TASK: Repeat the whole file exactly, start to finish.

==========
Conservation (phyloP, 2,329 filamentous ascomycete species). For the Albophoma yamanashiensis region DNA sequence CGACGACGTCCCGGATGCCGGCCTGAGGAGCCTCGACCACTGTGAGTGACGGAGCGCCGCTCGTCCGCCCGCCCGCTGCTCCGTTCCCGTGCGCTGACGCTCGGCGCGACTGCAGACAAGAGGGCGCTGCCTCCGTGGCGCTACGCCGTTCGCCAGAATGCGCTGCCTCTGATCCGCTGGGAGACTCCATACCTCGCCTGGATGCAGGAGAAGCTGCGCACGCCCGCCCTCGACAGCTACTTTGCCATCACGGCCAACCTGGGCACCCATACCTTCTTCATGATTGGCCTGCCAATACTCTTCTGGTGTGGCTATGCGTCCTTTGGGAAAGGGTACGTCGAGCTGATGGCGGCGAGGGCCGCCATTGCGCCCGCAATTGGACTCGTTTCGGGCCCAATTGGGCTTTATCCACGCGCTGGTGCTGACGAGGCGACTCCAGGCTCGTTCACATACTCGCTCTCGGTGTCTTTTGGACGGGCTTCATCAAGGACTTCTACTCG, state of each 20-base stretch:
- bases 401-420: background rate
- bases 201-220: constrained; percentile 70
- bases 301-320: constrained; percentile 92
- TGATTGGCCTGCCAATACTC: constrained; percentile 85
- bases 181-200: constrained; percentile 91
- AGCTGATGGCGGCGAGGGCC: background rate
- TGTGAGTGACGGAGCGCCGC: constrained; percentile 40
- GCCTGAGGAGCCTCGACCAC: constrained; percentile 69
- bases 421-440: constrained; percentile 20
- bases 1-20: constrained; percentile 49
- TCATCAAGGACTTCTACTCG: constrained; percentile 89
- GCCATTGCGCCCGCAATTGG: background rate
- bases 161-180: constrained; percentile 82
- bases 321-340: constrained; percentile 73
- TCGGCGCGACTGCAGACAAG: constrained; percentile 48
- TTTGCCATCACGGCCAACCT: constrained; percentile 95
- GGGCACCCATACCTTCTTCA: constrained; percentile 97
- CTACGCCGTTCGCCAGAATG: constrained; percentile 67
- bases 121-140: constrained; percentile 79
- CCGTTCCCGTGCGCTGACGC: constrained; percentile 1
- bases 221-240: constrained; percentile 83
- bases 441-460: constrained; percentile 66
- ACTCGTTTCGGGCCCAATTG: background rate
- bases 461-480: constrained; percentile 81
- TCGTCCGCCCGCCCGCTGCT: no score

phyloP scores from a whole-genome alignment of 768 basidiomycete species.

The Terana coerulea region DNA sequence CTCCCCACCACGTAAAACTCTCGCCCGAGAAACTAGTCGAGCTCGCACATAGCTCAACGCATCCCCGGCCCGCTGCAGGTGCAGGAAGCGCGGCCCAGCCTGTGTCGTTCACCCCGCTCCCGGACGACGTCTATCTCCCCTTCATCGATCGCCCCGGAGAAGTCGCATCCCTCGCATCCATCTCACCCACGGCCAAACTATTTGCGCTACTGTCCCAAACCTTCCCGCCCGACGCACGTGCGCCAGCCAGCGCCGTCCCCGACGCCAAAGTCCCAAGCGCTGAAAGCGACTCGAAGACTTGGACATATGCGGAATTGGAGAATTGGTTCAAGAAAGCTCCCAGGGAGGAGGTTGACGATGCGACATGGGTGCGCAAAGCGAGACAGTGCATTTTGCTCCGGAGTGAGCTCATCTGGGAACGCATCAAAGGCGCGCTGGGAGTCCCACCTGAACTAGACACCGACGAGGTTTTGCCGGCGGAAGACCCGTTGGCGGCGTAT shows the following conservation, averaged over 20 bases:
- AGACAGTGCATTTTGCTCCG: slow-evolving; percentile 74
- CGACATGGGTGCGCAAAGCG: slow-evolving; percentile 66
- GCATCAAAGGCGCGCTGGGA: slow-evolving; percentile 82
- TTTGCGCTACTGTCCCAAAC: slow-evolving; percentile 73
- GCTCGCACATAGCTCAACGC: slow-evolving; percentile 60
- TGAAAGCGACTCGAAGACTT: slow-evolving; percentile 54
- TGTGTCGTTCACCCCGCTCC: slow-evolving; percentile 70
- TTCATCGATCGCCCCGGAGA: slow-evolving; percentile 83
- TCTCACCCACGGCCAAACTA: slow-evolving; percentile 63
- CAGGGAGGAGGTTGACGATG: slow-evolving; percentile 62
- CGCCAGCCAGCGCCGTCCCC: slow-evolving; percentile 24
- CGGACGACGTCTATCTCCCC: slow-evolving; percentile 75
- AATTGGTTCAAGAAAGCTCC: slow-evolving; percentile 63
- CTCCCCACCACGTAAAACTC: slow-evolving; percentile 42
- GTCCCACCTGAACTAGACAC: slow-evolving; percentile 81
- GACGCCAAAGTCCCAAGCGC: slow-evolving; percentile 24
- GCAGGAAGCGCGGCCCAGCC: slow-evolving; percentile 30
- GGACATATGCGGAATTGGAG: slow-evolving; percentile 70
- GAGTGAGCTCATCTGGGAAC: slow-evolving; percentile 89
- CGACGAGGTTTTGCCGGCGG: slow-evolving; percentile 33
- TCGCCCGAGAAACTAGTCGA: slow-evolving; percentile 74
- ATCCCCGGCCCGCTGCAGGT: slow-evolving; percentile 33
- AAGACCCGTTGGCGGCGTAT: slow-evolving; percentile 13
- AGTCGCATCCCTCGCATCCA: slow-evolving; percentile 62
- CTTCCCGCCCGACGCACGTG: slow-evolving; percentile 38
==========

Conservation (phyloP, 2,329 filamentous ascomycete species). For the Albophoma yamanashiensis region DNA sequence CGACGACGTCCCGGATGCCGGCCTGAGGAGCCTCGACCACTGTGAGTGACGGAGCGCCGCTCGTCCGCCCGCCCGCTGCTCCGTTCCCGTGCGCTGACGCTCGGCGCGACTGCAGACAAGAGGGCGCTGCCTCCGTGGCGCTACGCCGTTCGCCAGAATGCGCTGCCTCTGATCCGCTGGGAGACTCCATACCTCGCCTGGATGCAGGAGAAGCTGCGCACGCCCGCCCTCGACAGCTACTTTGCCATCACGGCCAACCTGGGCACCCATACCTTCTTCATGATTGGCCTGCCAATACTCTTCTGGTGTGGCTATGCGTCCTTTGGGAAAGGGTACGTCGAGCTGATGGCGGCGAGGGCCGCCATTGCGCCCGCAATTGGACTCGTTTCGGGCCCAATTGGGCTTTATCCACGCGCTGGTGCTGACGAGGCGACTCCAGGCTCGTTCACATACTCGCTCTCGGTGTCTTTTGGACGGGCTTCATCAAGGACTTCTACTCG, state of each 20-base stretch:
- bases 401-420: background rate
- bases 201-220: constrained; percentile 70
- bases 301-320: constrained; percentile 92
- TGATTGGCCTGCCAATACTC: constrained; percentile 85
- bases 181-200: constrained; percentile 91
- AGCTGATGGCGGCGAGGGCC: background rate
- TGTGAGTGACGGAGCGCCGC: constrained; percentile 40
- GCCTGAGGAGCCTCGACCAC: constrained; percentile 69
- bases 421-440: constrained; percentile 20
- bases 1-20: constrained; percentile 49
- TCATCAAGGACTTCTACTCG: constrained; percentile 89
- GCCATTGCGCCCGCAATTGG: background rate
- bases 161-180: constrained; percentile 82
- bases 321-340: constrained; percentile 73
- TCGGCGCGACTGCAGACAAG: constrained; percentile 48
- TTTGCCATCACGGCCAACCT: constrained; percentile 95
- GGGCACCCATACCTTCTTCA: constrained; percentile 97
- CTACGCCGTTCGCCAGAATG: constrained; percentile 67
- bases 121-140: constrained; percentile 79
- CCGTTCCCGTGCGCTGACGC: constrained; percentile 1
- bases 221-240: constrained; percentile 83
- bases 441-460: constrained; percentile 66
- ACTCGTTTCGGGCCCAATTG: background rate
- bases 461-480: constrained; percentile 81
- TCGTCCGCCCGCCCGCTGCT: no score

phyloP scores from a whole-genome alignment of 768 basidiomycete species.

The Terana coerulea region DNA sequence CTCCCCACCACGTAAAACTCTCGCCCGAGAAACTAGTCGAGCTCGCACATAGCTCAACGCATCCCCGGCCCGCTGCAGGTGCAGGAAGCGCGGCCCAGCCTGTGTCGTTCACCCCGCTCCCGGACGACGTCTATCTCCCCTTCATCGATCGCCCCGGAGAAGTCGCATCCCTCGCATCCATCTCACCCACGGCCAAACTATTTGCGCTACTGTCCCAAACCTTCCCGCCCGACGCACGTGCGCCAGCCAGCGCCGTCCCCGACGCCAAAGTCCCAAGCGCTGAAAGCGACTCGAAGACTTGGACATATGCGGAATTGGAGAATTGGTTCAAGAAAGCTCCCAGGGAGGAGGTTGACGATGCGACATGGGTGCGCAAAGCGAGACAGTGCATTTTGCTCCGGAGTGAGCTCATCTGGGAACGCATCAAAGGCGCGCTGGGAGTCCCACCTGAACTAGACACCGACGAGGTTTTGCCGGCGGAAGACCCGTTGGCGGCGTAT shows the following conservation, averaged over 20 bases:
- AGACAGTGCATTTTGCTCCG: slow-evolving; percentile 74
- CGACATGGGTGCGCAAAGCG: slow-evolving; percentile 66
- GCATCAAAGGCGCGCTGGGA: slow-evolving; percentile 82
- TTTGCGCTACTGTCCCAAAC: slow-evolving; percentile 73
- GCTCGCACATAGCTCAACGC: slow-evolving; percentile 60
- TGAAAGCGACTCGAAGACTT: slow-evolving; percentile 54
- TGTGTCGTTCACCCCGCTCC: slow-evolving; percentile 70
- TTCATCGATCGCCCCGGAGA: slow-evolving; percentile 83
- TCTCACCCACGGCCAAACTA: slow-evolving; percentile 63
- CAGGGAGGAGGTTGACGATG: slow-evolving; percentile 62
- CGCCAGCCAGCGCCGTCCCC: slow-evolving; percentile 24
- CGGACGACGTCTATCTCCCC: slow-evolving; percentile 75
- AATTGGTTCAAGAAAGCTCC: slow-evolving; percentile 63
- CTCCCCACCACGTAAAACTC: slow-evolving; percentile 42
- GTCCCACCTGAACTAGACAC: slow-evolving; percentile 81
- GACGCCAAAGTCCCAAGCGC: slow-evolving; percentile 24
- GCAGGAAGCGCGGCCCAGCC: slow-evolving; percentile 30
- GGACATATGCGGAATTGGAG: slow-evolving; percentile 70
- GAGTGAGCTCATCTGGGAAC: slow-evolving; percentile 89
- CGACGAGGTTTTGCCGGCGG: slow-evolving; percentile 33
- TCGCCCGAGAAACTAGTCGA: slow-evolving; percentile 74
- ATCCCCGGCCCGCTGCAGGT: slow-evolving; percentile 33
- AAGACCCGTTGGCGGCGTAT: slow-evolving; percentile 13
- AGTCGCATCCCTCGCATCCA: slow-evolving; percentile 62
- CTTCCCGCCCGACGCACGTG: slow-evolving; percentile 38